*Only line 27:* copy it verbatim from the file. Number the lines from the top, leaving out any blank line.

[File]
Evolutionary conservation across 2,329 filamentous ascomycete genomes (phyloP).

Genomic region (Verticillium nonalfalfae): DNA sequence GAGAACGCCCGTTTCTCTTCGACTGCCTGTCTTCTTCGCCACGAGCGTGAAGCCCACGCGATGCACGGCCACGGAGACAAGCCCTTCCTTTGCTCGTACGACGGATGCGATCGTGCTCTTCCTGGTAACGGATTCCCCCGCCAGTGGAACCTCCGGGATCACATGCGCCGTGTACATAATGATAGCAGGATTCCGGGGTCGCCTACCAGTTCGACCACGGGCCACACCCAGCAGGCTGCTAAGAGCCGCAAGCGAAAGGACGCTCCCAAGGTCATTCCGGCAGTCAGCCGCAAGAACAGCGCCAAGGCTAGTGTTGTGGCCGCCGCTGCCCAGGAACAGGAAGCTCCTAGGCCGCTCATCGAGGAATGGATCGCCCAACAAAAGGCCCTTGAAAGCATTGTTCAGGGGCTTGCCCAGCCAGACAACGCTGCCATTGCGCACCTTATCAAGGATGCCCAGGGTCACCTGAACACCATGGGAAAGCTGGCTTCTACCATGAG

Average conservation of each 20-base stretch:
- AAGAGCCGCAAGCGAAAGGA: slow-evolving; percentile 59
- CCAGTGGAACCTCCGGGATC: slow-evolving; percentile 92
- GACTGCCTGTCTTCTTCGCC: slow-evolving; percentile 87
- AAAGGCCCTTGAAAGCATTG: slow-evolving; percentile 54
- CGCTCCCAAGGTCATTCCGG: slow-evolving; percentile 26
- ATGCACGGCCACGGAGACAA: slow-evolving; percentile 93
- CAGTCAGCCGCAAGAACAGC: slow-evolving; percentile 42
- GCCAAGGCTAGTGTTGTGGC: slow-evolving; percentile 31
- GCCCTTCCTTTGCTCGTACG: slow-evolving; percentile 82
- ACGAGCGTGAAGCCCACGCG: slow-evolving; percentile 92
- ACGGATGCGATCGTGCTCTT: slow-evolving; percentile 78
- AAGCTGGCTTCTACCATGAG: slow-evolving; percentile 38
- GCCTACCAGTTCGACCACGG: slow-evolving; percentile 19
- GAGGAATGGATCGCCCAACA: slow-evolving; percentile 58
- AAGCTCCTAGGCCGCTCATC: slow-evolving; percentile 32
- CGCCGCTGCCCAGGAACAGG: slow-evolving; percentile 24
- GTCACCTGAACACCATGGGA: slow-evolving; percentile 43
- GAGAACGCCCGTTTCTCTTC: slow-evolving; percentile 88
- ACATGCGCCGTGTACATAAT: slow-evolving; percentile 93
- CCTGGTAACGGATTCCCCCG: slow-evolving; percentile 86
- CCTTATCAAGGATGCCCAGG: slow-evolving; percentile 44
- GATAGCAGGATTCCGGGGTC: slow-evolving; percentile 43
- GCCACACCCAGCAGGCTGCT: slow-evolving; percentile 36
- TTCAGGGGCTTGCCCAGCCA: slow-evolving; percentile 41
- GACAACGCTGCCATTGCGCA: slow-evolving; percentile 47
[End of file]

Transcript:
- TTCAGGGGCTTGCCCAGCCA: slow-evolving; percentile 41